We at the Unscripted Job Fair were planning on sharing with you this week how Gary Sheffield might not be the ideal choice for Atlanta after all, and what the buttoned-down law firm of Glavine, Maddux, and Smoltz, Esq. may do if Gary pulls any of the stuff we keep reading anonymous Dodgers accusing him of doing ... but instead this week we've seen a major boom across the board in our placement business, and not just because of that unpleasantness at Enron.
We got our man Nick Bakay on the cover of Sports Illustrated! (albeit in his alter ego from "Sabrina, the Teenage Witch," which I suppose means Melissa won't get the swimsuit issue cover. Damn.)
Forget about the curse of SI; consider the curse of Bakay. We have in our possession a 1996 ESPN publication entitled "Who to Watch: 21 Who'll Rule the 21st Century." Guess what three pro athletes are jokingly -- jokingly! -- predicted to fall on hard times or scandal in the illustration to Nick's back-of-the-book humor piece? Penny Hardaway; Ken Griffey Jr.; and Michael Jordan. It's the curse of Bakay, we tell you!
One faux-illo purports to show MJ in a compromising position with his "Space Jam" costar, Bugs Bunny. Bugs might be the only sentient being on the planet with whom this week's tabloids didn't intimately link Michael. Eager for another perspective? We recommend Lois Romano's piece on Juanita Jordan in Thursday's Washington Post. Verrrrry interesting.
Anyway ... with the Raiders losing to the Patriots in the Buds-of-Bon-Jovi Bowl, apparently we need to find a new job for Jon Gruden. Go figure. We're all for freedom of employment here, but telling el jefe Al Davis that you'll be leaving the Raiders in a year is like telling Suge Knight you've decided to leave Death Row Records, and thanks for everything, really. Another coaching gig? We'll be lucky if we can keep Jon out of the Witness Protection Program. (Especially if the U.S. Marshals are still trying to relocate replay official Rex Stuart.)
We love Jon Gruden ... unlike many of the coaches looking for another chance, he's young and energetic, and his best days figure to be ahead of him. But somebody should have given him a watch for Christmas.
Yes, the Raiders got a nuclear screwing on that tuck-and-cover fumble call. No question whatsoever. But what was going on with the Raiders offensively as the clock ran down? Remember: if you have a touchdown-or-less lead at the end of the game, there's only one thing that really matters:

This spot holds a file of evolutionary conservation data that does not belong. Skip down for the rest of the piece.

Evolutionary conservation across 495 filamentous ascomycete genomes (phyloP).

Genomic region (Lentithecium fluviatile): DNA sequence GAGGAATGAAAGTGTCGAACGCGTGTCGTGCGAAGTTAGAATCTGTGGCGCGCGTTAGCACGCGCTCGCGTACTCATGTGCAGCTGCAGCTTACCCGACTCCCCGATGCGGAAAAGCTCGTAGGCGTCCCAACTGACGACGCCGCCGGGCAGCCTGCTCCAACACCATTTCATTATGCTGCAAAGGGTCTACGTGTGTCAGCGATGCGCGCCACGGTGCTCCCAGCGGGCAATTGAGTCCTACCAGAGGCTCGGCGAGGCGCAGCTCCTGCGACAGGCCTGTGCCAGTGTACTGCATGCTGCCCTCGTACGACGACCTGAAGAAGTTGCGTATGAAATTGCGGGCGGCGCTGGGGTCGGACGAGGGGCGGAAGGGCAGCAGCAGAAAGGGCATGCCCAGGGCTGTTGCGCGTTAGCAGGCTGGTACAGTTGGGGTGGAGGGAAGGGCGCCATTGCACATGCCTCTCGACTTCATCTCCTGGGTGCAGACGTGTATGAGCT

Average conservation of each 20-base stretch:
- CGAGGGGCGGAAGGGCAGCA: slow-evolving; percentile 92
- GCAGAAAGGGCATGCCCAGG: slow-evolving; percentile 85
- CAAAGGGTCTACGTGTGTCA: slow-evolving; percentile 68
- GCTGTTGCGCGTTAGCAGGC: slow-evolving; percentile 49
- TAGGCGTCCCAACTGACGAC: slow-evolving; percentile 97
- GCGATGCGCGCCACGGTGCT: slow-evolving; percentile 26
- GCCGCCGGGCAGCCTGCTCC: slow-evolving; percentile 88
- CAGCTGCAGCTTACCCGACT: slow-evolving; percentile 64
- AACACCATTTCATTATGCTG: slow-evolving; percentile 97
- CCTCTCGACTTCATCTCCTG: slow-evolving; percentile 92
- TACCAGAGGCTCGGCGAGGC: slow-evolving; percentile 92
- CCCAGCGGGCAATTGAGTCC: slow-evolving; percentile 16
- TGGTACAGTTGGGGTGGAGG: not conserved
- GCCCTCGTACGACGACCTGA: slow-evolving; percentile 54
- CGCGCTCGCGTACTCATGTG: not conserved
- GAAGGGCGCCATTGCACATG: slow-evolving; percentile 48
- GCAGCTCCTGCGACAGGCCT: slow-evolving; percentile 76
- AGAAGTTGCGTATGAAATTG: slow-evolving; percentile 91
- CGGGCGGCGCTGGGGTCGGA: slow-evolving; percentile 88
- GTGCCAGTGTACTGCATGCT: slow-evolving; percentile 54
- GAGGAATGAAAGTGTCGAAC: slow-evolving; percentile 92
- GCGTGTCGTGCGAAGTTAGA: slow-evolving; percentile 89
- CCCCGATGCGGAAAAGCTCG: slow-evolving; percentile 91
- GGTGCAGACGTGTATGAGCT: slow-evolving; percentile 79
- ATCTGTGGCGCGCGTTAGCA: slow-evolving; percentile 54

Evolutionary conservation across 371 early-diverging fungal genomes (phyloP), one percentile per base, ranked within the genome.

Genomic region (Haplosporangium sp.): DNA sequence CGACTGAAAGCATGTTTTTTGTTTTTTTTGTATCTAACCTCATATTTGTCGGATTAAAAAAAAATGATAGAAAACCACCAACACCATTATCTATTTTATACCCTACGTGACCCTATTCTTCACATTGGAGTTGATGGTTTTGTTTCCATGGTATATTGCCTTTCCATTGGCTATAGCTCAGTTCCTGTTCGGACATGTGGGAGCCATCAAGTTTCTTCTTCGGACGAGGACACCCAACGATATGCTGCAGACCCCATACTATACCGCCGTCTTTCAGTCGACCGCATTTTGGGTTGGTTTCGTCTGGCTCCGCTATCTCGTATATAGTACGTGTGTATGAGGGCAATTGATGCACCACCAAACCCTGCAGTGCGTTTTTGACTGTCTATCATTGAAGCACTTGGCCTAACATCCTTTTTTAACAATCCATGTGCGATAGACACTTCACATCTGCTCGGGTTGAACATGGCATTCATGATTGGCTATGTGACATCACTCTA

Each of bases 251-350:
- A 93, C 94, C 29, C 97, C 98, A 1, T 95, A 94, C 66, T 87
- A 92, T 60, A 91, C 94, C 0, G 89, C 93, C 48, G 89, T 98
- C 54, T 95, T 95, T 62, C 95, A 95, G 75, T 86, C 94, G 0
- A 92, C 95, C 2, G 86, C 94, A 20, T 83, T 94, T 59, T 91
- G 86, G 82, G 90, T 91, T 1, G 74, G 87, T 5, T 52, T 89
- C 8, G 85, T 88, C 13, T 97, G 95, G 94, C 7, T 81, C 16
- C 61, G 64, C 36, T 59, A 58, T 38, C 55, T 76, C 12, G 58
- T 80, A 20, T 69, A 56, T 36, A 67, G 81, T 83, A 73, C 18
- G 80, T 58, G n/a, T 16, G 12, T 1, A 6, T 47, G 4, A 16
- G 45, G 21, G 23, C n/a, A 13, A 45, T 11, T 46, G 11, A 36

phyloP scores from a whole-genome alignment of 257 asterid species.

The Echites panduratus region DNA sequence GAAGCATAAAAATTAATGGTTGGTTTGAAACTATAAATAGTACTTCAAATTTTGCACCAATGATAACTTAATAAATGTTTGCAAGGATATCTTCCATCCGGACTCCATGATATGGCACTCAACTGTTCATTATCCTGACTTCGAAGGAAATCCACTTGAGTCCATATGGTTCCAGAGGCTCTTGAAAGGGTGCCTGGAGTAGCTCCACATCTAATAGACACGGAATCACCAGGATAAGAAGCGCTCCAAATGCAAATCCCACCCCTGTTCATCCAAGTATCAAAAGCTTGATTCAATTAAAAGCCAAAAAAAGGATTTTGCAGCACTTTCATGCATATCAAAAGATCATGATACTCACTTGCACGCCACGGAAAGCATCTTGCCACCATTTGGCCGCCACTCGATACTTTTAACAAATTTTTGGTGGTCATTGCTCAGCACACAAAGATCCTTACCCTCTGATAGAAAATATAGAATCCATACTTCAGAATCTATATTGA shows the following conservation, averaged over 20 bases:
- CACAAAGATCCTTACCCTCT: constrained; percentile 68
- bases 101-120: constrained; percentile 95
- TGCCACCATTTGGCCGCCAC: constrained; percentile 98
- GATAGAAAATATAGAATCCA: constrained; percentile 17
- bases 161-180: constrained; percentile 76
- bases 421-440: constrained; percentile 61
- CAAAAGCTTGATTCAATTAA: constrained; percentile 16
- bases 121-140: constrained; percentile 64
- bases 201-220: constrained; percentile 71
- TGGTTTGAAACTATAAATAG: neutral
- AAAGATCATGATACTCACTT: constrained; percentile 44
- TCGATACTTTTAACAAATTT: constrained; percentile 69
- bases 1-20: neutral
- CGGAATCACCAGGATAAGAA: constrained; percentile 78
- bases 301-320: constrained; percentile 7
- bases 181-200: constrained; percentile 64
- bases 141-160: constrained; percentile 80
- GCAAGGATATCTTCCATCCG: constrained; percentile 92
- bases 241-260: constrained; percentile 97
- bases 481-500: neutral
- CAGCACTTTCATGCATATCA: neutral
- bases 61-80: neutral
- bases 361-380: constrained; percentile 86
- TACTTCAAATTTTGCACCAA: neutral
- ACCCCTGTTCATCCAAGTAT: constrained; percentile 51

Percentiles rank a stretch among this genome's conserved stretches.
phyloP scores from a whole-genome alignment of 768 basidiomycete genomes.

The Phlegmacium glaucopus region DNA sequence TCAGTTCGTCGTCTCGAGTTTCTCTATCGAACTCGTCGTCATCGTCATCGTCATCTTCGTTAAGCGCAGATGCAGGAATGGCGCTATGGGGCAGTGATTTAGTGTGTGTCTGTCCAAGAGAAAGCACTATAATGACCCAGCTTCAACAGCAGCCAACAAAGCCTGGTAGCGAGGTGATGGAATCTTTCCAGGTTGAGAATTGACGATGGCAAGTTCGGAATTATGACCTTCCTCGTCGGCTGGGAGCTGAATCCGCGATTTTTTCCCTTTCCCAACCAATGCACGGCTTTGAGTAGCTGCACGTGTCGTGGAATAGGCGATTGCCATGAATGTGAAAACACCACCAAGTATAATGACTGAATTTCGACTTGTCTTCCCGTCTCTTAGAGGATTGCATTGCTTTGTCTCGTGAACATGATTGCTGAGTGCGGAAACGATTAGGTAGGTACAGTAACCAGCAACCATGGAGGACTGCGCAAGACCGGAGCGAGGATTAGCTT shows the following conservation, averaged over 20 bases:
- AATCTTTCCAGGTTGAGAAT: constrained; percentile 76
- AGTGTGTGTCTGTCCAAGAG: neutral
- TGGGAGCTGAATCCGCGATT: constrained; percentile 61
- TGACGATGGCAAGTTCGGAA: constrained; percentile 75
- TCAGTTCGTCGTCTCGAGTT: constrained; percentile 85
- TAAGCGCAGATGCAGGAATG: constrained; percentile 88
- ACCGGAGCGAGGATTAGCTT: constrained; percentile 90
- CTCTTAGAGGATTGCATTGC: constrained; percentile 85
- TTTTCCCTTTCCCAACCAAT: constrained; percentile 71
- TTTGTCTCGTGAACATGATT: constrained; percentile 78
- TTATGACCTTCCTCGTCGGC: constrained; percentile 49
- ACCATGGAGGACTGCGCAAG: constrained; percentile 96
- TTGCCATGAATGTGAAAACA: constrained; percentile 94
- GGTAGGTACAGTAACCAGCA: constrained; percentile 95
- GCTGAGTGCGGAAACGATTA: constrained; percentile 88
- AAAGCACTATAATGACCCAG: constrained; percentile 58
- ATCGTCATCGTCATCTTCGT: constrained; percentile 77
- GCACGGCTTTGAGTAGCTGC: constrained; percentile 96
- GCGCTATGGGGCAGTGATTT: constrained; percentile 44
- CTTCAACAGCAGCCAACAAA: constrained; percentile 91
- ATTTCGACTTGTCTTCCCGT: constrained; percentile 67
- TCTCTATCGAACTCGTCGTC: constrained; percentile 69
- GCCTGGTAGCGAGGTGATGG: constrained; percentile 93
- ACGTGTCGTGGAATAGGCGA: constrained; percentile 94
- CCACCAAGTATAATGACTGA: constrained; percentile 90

Possession of the ball.
Not running time off the clock. Not forcing the other team to use its time outs. Not even scoring! Maintaining possession of the ball.
Go back to the end of the game, before Charles Woodson got ripped off. Oakland ball, third and 1 at their 44, 2:24 remaining, and the Patriots have one time out left. A first down here means the Patriots won't get the ball back until there's less than a minute left ... if at all.
|Charles Woodson got ripped off, but the Raiders should have made better decisions before the "incomplete pass."|
Bear in mind: Gruden has at his disposal an MVP-candidate quarterback in the mobile Rich Gannon; two of the greatest receivers in the history of the game in Tim Brown and Jerry Rice; and a snow-covered field that clearly favors a quick wideout more than a reacting DB. (Soon the Patriots would prove how fail-safe the short passing game could be in these conditions.)
Yet Gruden seems more concerned with keeping the clock moving than with picking up the first down: He runs Zack Crockett into the line, and it's no go. The Pats stop Crockett, they call time out, and after a punt, they get the ball back with 2:06 left on the clock ... plenty of time, as it turns out, since there are still 27 seconds left when Adam Vinatieri kicks his tying field goal.
If Gannon had tried throwing for the first down, what's the worst that could have happened for the Raiders? Incomplete pass, fourth down ... and the Patriots would have gotten the ball back with 2:06 left on the clock -- and one time out remaining. So what, right?
Why sacrifice an excellent chance at putting the game away with your passing game -- especially when you've got three of the savviest, most experienced skill-position players in football -- just to force the Pats to burn a time out that, as events would prove, they didn't need anyway?
We're not even mentioning the amazing Raiders decision to take a knee at their 35 with 22 seconds left and two time outs. Hey, you pay Janikowski all that money because whatever his off-the-field issues, he does have a Grade A leg. How can you go after a guy like that in the draft, and not try to give him a chance to win the game in a situation just like this one? Again, with the aforementioned Gannon, Rice and Brown ready and waiting. Most unusual.
All that said, Jon Gruden really would be terrific for Tampa Bay -- upbeat, emphatic, revivifying. Though if the Bucs really wanted to out-Parcells Parcells, they'd try taking a totally unexpected run at ...
... Don Shula. How cool would that be? You know he'd love the call, and the challenge. Think he might get that offense to perk up a little bit? Think of the Floridian ramifications. Think of that jawline back on the sideline!
Yes, it's true: we do go on a bit here at the Job Fair. Enjoy this Sunday, the Third Best Day of Sports There Is, and we'll check in with you next time from Baron Davis' home-to-be: New Orleans.
Chris Connelly writes a weekly column for Page 2. "Unscripted with Chris Connelly," the TV show airs at 5 p.m. ET, Monday-Friday on ESPN.
||If Gannon had tried throwing for the first down, what's the worst that could have happened for the Raiders? Incomplete pass, fourth down ... and the Patriots would have gotten the ball back with 2:06 left on the clock -- and one time out remaining. So what, right?